By Deputy Chief Jim Chu, Vancouver Police Department, British Columbia, Canada, and Chair, IACP Law Enforcement Information Management Section
he IACP Law Enforcement Information Management (LEIM) Section formed in 1976 when a small group of law enforcement technology managers met in Alexandria, Virginia. In the mid-1970s, the use of computers in policing was rare and was mainly confined to a few large agencies and backroom administrative tasks.
In the past three decades, the use of information technology in policing has proliferated, and the LEIM Section has assisted law enforcement agencies in the use and applications of information technology (IT).
LEIM Technology Conference
The remarkable growth of the LEIM Section’s annual midyear technology conference has reflected the increased importance of IT to law enforcement operations and administration. For example, LEIM gatherings 10 years ago would attract around 100 delegates. The most recent LEIM midyear conference (May 2006) in Grapevine, Texas, drew more than 750 attendees. The 2007 midyear technology conference and trade exhibition will be held in Greensboro, North Carolina, from May 21 to May 25.
The annual LEIM conference serves as a focal point for the efforts of the IACP Technology Coordination Panel. For instance, three IACP committees meet in conjunction with the conference: the Private Sector Liaison Committee, the Criminal Justice Information Systems Committee, and the Communications and Technology Committee.
A highlight of the LEIM preconference activities is the technology tutorial for new practitioners. Often, sworn officers are placed in command positions with responsibility for technology projects or IT administration. These managers often have little prior experience in the IT field and are placed in these positions for career development purposes or because of their operational knowledge. Similarly, some IT professionals who have no police experience are placed in leadership roles and are tasked with delivering IT tools in the law enforcement environment. The tutorial provides a head start to these IT leaders by discussing the priority applications in the law enforcement field and major IT trends and recommending impartial resource materials that are available in print and online.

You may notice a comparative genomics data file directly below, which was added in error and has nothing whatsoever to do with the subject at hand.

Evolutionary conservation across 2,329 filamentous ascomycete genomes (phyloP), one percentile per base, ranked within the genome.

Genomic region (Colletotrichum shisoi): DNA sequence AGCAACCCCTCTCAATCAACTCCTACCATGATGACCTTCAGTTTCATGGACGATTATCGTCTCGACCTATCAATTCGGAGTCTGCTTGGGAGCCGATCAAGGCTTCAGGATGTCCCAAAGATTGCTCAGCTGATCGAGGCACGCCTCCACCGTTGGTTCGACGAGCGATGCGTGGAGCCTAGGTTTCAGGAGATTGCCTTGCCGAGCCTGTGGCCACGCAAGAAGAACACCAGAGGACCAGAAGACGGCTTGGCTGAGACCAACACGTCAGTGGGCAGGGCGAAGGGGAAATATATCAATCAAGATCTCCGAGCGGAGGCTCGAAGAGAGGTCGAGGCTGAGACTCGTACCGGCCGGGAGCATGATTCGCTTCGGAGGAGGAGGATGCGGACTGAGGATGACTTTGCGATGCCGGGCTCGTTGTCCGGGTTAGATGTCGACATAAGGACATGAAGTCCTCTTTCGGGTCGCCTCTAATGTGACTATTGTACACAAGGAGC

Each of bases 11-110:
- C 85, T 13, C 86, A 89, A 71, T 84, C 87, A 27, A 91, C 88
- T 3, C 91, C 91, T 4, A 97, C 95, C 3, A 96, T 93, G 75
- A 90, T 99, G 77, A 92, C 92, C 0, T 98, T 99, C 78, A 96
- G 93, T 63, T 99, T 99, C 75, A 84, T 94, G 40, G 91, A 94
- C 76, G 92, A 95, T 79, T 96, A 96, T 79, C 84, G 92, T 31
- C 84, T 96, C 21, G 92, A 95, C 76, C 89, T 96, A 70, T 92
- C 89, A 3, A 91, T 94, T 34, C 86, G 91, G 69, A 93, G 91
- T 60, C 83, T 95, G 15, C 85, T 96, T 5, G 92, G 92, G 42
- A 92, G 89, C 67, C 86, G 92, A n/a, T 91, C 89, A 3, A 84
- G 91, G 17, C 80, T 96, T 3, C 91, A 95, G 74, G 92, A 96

Another preconference event is the National Institute of Justice In-Process Reviews, which highlights cutting-edge technology projects. This session is open to all delegates, and lively discussions often arise in relation to the practicality and relevance of particular projects. For example, one noteworthy past presentation discussed software-defined radio, which might someday solve many of the interoperability problems currently plaguing public safety. In 2006 the presentations included the following:
- CapSit Open Source Records Management Systems (Scott Porter and Sheriff D’Wayne Jernigan, Val Verde County, Texas)
- Predator and Prey Alert System and Large-Scale Code Breaking (Dr. Sudhir Aggarwal, Florida State University)
- Voice over IP Communications System (Major Dean Hairston, Danville, Virginia, Police Department)
A successful part of the LEIM conference is the partnership with vendors who have access to a technology-savvy delegate base. They are able to promote their products without having to worry about speaking over the heads of the attendees. They often obtain valuable feedback on their product directions or latest enhancements. Some vendors are invited to present during LEIM workshops if their submissions are judged to be sufficiently noncommercial and applicable to the conference themes. Delegates can often do comparison shopping at the conference, as many suppliers from the same product field are present. The focus of these vendor-client exchanges makes LEIM the premier forum for the necessary partnership between law enforcement customers and technology solution suppliers.
The LEIM Section also organizes the Technology Institute Track workshops at the annual IACP conference. An executive version of the IT technology tutorial is presented at each annual conference. At the 2006 conference in Boston, sessions of note addressed mobile computing realties and information sharing standards. In addition, the LEIM Section shares best practices (including past conference presentations) at the IACP Technology Clearinghouse Web site (www.IACPtechnolgy.org).
The LEIM Section is led by an elected board of directors. Current members are as follows: